PBD has been tinkered with since 2002. Today, the measure has a ceiling of 60,000 hectolitres. If a brewer produces more than 60,000 hectos a year, he gets no duty relief.
At the other end of the scale, brewers who make no more than 5,000 hectos a year get 50% duty relief on each barrel produced.
But PBD has a taper. The closer a brewer gets to the 60,000 ceiling, the more duty he has to pay - but there are clear advantages if you stay beneath the ceiling.
Since the introduction of the scheme, craft brewing has flourished. There are now more than 700 breweries in Britain, twice as many as when the Campaign for Real Ale (CAMRA) was formed 40 years ago. The choice of beer has never been greater. Nevertheless, the critics of PBD are gaining in volume and putting pressure on the Government for change.
Grocock is saddened by the attacks because he feels it has fractured the unity of a brewing industry that needs to have all its wagons in the circle at a time of declining beer volumes, an alarming rate of pub closures and a hostile media that blames beer and pubs for social problems connected to alcohol abuse.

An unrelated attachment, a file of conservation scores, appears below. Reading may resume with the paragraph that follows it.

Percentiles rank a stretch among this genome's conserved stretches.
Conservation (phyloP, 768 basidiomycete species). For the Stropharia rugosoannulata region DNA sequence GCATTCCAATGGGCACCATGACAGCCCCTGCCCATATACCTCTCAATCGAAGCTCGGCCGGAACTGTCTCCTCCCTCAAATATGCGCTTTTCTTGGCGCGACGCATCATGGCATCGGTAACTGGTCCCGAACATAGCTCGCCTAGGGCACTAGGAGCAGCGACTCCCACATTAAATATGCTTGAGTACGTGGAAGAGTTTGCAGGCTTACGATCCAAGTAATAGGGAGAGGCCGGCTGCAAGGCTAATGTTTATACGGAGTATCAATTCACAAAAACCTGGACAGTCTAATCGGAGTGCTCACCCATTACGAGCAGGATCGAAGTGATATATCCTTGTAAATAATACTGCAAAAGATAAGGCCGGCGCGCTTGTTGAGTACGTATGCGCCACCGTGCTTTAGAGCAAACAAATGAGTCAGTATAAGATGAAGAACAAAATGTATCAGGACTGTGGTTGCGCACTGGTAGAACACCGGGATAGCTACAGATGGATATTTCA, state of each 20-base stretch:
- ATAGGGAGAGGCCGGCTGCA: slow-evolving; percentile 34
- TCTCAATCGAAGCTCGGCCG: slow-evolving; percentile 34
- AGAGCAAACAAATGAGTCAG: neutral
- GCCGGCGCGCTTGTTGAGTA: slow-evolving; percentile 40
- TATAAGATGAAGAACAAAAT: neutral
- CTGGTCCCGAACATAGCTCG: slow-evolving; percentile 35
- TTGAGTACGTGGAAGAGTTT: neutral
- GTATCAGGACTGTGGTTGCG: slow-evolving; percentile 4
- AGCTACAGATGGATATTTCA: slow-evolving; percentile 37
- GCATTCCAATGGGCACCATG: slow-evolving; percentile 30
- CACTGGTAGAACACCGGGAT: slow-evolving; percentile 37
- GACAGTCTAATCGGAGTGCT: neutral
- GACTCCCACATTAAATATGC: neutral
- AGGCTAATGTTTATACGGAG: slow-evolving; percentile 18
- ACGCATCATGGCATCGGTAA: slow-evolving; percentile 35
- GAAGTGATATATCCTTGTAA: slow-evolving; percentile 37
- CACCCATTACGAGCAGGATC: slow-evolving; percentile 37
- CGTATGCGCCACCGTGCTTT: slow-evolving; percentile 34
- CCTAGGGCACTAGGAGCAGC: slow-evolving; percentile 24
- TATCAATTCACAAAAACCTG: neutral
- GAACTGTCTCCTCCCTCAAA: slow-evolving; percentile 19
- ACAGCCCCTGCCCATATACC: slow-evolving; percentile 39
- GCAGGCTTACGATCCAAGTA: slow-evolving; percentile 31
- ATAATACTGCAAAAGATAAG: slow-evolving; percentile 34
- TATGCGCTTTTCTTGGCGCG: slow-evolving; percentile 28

"SIBA feels the pain of pub problems," he says. "Our members produce 85% of their beer in draught form." He argues that PBD introduced a level playing field for smaller brewers. "Micros don't enjoy the same economies of scale as bigger brewers and there are other factors to take into account.
"The raw costs of producing beer have to be set against bigger brewers owning pubs - both tenanted and managed - along with wine and spirits sales. A micro will have only production costs.
"In Germany, the duty on beer is around ?10 a barrel, which means beer is cheap for consumers while wine and spirits are dear.
"In Britain, beer is competing with all other types of alcohol, on top of which cider has a lower rate of duty than beer."

Olive branch